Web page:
synonyms: Genu Varum, Genu Varus, infantile Blounts disease, adolescent Blounts disease
Blount’s Disease ICD-9
Blount’s Disease Etiology / Epidemiology / Natural History
- Infantile Blounts may develop from extreme physiologic varus which progresses due to growth disturbance in the posterior medial tibial physis.
- African American > whites.
- Natural history unknown, up to 50% of patients may improve with time.
Blount’s Disease Anatomy
Blount’s Disease Clinical Evaluation
- Typically large for age and early walkers.
Blount’s Disease Xray / Diagnositc Tests
- A/P and lateral Knee, A/P and lateral tibia, long-leg views. Demonstrate medial metaphyseal sloping and epiphyseal fragmentation.
Blount’s Disease Classification / Treatment
- Physiologic bowing is common in children who are less than 3 years old whereas Blount disease is reported to be less than 1% at this age. Corrective bracing is initiated for presumed early Blount disease only if the metaphyseal-diaphyseal angle is more than 16 degrees. If the angle is less than 9 degrees the patient is observed. Between 9 and 16 degrees, bracing is considered only if there is instability on walking. The patient is then evaluated on 4 month intervals. (Raney EM, JPO 1998;18:670).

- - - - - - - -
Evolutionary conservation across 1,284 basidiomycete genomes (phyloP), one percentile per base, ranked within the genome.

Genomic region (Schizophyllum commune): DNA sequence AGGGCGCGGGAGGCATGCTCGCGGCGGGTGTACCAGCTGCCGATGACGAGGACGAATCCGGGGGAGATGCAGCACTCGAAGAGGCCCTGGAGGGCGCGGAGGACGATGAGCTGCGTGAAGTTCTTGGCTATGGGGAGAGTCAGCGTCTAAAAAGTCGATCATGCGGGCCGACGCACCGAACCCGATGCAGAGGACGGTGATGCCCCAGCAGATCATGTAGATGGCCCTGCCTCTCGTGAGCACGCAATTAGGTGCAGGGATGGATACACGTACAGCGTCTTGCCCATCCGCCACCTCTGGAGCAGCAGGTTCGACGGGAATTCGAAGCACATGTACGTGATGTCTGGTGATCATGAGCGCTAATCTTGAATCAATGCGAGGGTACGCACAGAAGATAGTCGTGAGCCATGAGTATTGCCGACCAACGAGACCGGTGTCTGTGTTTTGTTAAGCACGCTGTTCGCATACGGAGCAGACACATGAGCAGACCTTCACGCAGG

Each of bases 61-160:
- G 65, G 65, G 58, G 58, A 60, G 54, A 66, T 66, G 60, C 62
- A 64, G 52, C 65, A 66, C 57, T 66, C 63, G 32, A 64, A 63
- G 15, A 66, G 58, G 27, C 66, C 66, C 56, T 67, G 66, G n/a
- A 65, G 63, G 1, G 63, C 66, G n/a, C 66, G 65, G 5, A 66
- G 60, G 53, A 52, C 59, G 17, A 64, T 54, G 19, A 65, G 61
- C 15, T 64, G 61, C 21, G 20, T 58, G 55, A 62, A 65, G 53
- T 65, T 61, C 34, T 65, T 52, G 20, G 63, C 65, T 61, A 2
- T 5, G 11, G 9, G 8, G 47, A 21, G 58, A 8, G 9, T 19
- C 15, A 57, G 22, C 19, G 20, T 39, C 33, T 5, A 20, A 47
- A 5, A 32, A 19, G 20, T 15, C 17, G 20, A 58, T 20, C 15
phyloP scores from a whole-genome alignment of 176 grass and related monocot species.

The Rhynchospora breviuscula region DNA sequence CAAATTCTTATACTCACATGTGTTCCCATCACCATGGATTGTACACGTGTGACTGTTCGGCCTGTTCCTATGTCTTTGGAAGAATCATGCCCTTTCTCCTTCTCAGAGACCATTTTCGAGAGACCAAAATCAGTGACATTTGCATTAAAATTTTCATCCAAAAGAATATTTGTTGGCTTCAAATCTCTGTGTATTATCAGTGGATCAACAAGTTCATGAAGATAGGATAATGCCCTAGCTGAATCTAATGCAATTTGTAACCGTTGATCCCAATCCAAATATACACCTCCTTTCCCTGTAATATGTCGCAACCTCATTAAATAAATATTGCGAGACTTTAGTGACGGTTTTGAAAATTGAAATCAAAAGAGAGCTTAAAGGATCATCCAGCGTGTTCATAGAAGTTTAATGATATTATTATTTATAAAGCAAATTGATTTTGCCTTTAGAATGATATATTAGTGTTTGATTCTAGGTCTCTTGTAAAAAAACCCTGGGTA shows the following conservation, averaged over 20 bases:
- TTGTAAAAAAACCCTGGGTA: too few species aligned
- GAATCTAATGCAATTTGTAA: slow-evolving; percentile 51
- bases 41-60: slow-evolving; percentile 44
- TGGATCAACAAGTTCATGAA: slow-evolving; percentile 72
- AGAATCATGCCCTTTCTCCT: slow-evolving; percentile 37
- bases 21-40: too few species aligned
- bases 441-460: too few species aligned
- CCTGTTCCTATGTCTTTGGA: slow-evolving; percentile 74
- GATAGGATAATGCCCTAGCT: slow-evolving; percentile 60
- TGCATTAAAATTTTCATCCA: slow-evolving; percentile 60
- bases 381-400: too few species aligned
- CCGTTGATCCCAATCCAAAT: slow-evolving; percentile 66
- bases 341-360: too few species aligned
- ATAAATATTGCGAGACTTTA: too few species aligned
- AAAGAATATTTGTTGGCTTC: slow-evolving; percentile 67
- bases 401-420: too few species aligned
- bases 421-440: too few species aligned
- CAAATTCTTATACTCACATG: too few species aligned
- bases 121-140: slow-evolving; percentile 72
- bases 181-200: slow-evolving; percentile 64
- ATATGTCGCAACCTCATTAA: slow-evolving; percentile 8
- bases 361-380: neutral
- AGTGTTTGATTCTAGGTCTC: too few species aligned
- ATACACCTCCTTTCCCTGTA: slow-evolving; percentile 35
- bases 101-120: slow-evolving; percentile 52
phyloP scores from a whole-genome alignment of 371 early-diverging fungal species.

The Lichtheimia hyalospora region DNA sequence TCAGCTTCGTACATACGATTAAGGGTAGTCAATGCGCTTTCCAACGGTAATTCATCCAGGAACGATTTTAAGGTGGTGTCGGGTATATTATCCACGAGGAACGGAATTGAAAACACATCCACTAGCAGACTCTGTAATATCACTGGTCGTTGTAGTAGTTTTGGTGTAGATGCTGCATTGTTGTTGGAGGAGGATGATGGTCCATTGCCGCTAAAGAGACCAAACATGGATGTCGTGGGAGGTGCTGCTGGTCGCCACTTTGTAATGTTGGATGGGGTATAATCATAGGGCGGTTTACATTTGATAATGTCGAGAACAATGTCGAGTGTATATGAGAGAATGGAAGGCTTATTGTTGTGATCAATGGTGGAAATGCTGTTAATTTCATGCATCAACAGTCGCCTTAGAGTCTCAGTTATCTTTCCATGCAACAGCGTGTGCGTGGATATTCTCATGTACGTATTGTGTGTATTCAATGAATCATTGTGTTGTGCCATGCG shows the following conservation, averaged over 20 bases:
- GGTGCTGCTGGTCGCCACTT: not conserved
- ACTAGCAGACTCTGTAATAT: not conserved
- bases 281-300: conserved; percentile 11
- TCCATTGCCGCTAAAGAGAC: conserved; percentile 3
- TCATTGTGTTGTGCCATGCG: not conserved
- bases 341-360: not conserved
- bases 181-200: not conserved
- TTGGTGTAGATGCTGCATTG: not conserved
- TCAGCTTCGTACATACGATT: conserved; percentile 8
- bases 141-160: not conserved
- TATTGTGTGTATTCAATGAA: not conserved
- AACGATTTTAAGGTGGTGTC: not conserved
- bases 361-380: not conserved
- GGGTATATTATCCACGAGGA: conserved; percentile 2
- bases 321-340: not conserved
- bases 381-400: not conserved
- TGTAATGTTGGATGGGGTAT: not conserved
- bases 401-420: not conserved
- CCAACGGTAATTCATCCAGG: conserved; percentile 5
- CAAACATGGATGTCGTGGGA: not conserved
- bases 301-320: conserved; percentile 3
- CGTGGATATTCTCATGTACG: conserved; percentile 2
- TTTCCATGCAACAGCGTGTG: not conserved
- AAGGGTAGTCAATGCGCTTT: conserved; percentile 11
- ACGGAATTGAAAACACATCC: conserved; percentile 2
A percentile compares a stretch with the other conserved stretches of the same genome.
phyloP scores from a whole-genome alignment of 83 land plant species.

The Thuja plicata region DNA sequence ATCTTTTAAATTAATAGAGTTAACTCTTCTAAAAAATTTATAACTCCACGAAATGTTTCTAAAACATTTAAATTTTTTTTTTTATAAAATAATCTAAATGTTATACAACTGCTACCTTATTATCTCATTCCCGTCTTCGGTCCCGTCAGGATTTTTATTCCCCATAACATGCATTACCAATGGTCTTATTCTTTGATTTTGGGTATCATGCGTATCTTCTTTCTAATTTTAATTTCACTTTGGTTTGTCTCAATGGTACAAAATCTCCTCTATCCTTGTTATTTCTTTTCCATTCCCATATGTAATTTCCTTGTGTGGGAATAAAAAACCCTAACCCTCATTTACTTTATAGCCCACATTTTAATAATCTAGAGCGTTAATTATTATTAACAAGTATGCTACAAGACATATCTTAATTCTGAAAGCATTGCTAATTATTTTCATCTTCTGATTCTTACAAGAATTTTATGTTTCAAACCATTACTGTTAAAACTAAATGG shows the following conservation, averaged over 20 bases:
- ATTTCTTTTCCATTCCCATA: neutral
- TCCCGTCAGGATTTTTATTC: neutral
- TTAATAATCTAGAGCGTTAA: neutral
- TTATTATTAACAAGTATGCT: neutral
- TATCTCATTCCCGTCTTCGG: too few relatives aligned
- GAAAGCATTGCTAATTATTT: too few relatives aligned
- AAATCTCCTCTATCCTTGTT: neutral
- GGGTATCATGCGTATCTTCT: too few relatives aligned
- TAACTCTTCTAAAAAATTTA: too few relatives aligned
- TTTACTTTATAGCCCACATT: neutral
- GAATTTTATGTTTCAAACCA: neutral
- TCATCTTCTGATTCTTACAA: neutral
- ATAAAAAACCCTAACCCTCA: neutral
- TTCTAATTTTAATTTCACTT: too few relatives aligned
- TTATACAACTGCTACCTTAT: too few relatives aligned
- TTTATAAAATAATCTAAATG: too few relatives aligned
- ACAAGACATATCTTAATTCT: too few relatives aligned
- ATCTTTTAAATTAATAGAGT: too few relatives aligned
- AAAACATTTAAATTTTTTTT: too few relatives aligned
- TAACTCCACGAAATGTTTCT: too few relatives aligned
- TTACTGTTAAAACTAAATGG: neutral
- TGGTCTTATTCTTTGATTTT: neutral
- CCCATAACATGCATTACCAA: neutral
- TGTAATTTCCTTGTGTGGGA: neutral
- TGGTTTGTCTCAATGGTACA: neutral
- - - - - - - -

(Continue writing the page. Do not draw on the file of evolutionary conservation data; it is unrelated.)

- Infantile Blounts = onset prior to 3y/o. Lanenskiold Classification(1-6). Metaphyseal diaphyseal angle (of Drennan) >13 degrees, Rx=KAFO stages I-IV, Stages V-VI(have metaphyseal bar) osteotomy over correcting to valgus.. (Raney J Pediatr Orthop 18:670;1998) Xray=orthogram with patellas facing forward.--metaphyseal beaking.
- Adolescent Blounts, usually overweight, black, RX=lateral hemiepiphysiodesis vs proximal tibial osteotomy
Blount’s Disease Associated Injuries / Differential Diagnosis
Blount’s Disease Complications
Blount’s Disease Follow-up Care
Blount’s Disease Review References
- Feldman MD, Schoenecker PL; Use of metaphyseal-diaphyseal angle in the evaluation of bowed legs. JBJS 1993;75A:1602-1609.